Believe me I have here only tipped the iceberg of Petworth and I look forward to many more visits in future.

Before I take you out onto the estate (next post) here is one of my favourite paintings The Card Players by Jan Matsys.

card players

And when Diana saw the Turner’s ‘Hulks on the Tamar‘ she was reminded of the song ‘Fields of Athenry’. She serenaded me with a rendition once we were out in the estate. Here it is performed (topically) by The Dubliners.

CoCA : Centre of Ceramic Art, York

Last week was a very arty/gallery week for me what with the Whitworth on Tuesday and a re-visit to York City Art Gallery on Thursday. Back in April I first visited the recently re-opened Art Gallery in York with the local Art Fund.

Centre of Ceramic Art, CoCA.
York City Art Gallery
11am, Friday 1st April 2016
York’s wondrously refurbished Art Gallery is now host to the new Centre of Ceramic Art, a splendid addition to the Museum’s collection. On show are the collections of three major 20th century collectors of contemporary pottery in a display which rivals the works themselves. Helen Walsh, Curator of Ceramics, will talk about the bringing together of the collection before showing us round. In addition, a guided session on handling pots will give you a chance to learn much more about the making processes and understand the unique appeal of the items in the York collection.
This display of ceramics is a real eye-opener. 
Own transport starting in foyer at 11 am
Light Refreshments are available in the café of the gallery but space is limited. There are
numerous cafes adjacent to the gallery.

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Glasgow Weekend : The Remains

In addition to all the Mackintosh connections in Glasgow we found time to explore the permanent collections at both the Hunterian and the Kelvingrove Galleries; to visit Glasgow Cathedral and Necropolis and enjoy a session at Glasgow’s Annual Book Festival “Aye Write“. The festival takes place in the beautiful Mitchell Library, one of Europe’s largest public libraries, which has been one of Glasgow’s iconic landmarks since it opened in 1911.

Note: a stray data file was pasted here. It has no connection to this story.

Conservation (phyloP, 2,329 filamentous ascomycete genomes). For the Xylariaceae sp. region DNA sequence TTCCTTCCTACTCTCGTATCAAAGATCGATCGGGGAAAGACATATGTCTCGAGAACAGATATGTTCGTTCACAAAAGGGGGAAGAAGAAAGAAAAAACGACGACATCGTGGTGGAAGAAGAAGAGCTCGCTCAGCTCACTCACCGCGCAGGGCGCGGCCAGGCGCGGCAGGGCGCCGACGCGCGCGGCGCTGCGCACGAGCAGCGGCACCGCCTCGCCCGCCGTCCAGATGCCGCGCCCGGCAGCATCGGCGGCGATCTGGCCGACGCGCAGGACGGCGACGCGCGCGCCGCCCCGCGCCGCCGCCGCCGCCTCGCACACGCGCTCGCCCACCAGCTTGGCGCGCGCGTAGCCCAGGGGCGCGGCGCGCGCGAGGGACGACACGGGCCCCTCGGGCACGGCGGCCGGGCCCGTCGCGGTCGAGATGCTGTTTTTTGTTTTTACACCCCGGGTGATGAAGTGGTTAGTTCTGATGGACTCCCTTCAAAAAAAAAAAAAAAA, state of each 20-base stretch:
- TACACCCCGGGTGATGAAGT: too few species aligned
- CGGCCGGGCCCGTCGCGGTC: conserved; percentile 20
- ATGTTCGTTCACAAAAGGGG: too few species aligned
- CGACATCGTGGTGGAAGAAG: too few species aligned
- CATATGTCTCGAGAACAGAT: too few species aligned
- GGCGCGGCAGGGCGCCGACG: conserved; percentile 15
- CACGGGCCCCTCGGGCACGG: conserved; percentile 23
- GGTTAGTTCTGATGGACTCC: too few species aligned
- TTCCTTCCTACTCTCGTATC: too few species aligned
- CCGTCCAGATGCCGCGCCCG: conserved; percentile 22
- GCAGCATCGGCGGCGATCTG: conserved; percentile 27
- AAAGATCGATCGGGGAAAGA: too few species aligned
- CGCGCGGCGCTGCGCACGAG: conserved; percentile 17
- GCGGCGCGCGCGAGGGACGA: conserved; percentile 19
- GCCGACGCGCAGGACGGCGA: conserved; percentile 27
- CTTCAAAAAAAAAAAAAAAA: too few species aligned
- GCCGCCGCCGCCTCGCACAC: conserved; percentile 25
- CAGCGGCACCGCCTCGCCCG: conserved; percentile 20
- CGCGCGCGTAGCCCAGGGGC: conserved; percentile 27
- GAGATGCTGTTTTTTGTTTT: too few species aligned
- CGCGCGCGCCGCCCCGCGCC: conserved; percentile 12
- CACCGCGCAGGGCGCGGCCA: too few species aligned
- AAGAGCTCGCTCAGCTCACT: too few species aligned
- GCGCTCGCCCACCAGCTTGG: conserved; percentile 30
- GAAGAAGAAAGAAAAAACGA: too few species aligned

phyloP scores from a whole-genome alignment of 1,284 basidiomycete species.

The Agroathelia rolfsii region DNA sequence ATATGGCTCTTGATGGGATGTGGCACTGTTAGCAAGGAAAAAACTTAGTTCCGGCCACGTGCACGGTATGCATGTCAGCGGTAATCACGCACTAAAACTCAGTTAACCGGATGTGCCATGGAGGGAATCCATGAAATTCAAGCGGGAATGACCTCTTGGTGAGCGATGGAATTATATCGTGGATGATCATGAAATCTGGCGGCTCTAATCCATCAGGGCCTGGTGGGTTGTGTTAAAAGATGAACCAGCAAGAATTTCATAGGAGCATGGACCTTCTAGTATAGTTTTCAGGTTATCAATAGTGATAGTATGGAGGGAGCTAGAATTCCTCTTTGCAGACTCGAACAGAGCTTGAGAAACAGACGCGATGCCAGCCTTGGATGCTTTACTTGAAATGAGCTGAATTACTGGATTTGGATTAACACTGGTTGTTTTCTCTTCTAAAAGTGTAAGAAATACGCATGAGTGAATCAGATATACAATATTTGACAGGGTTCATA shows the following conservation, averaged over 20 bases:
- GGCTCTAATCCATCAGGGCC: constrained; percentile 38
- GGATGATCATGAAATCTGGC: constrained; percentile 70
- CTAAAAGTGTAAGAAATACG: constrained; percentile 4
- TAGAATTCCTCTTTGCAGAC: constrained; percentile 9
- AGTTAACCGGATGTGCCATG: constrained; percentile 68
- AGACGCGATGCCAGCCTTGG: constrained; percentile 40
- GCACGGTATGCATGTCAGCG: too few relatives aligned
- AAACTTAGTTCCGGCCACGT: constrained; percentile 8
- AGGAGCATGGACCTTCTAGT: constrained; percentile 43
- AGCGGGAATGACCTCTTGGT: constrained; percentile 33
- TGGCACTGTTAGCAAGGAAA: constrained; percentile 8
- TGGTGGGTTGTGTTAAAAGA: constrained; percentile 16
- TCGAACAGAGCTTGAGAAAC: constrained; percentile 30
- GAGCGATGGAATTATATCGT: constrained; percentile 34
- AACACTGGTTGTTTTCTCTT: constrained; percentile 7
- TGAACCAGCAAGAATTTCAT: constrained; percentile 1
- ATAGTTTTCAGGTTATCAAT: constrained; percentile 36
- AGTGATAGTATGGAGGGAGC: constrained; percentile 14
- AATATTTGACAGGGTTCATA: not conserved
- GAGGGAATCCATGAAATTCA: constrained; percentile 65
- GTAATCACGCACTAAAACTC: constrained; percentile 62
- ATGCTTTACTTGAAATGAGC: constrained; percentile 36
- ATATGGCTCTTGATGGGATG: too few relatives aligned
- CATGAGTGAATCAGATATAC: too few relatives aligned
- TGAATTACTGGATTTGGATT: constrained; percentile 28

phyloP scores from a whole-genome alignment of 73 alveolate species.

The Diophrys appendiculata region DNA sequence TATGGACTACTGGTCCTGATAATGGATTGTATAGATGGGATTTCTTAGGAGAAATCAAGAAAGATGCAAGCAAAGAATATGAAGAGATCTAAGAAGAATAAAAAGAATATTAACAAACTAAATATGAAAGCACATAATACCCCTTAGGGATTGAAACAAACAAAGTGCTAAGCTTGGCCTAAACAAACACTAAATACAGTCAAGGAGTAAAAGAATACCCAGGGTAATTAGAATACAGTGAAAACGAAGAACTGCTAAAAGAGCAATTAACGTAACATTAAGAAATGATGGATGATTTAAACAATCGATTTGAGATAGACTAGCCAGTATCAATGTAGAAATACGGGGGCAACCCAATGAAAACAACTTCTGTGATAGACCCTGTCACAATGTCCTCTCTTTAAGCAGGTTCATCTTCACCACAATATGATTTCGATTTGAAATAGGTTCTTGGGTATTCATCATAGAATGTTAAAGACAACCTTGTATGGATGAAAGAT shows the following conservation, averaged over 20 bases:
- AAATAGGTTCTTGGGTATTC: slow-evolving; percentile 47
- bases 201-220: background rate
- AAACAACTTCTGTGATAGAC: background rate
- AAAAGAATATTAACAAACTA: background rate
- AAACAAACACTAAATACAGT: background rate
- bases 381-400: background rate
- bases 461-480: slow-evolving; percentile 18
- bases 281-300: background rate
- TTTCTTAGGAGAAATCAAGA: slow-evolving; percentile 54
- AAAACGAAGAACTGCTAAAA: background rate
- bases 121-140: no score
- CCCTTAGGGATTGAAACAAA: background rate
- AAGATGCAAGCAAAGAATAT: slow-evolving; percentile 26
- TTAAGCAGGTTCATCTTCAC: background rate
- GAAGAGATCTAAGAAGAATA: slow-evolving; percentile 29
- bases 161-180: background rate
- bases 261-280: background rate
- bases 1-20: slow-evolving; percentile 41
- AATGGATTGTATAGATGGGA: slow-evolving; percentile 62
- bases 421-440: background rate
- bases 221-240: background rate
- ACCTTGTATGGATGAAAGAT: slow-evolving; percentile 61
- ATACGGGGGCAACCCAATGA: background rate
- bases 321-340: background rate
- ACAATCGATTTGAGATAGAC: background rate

Waterstones Pop-up Shop at The Mitchell Library

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Glasgow Weekend : Mostly Mackintosh

people make glasgow

Never having visited Glasgow before, I was delighted when Ann suggested a weekend visit to the city. Gosh! Mackintosh! His work is everywhere.  I was familiar with his flower paintings created during his time in Walberswick in Suffolk. Last year I read Esther Freud’s ‘Me and Mr Mac’ a fictionalised story of his time there.

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A 90-Minute Walk Around Renaissance Florence [Morning]

It seemed like a good idea on our first morning to follow the self-guided walk described in the Dorling Kindersley Eyewitness Florence and Tuscany Guide Book.

This walk takes in the Renaissance heart of the city and passes some of its greatest landmarks. Ideally it should be done early on in your visit to get a real feel for the place and if you incorporate a climb up Giotto’s Campanile, you will get a bird’s-eye view of the narrow streets, the characteristic red-tiled rooftops and the many towers that are not so easy to see from ground level.” Continue reading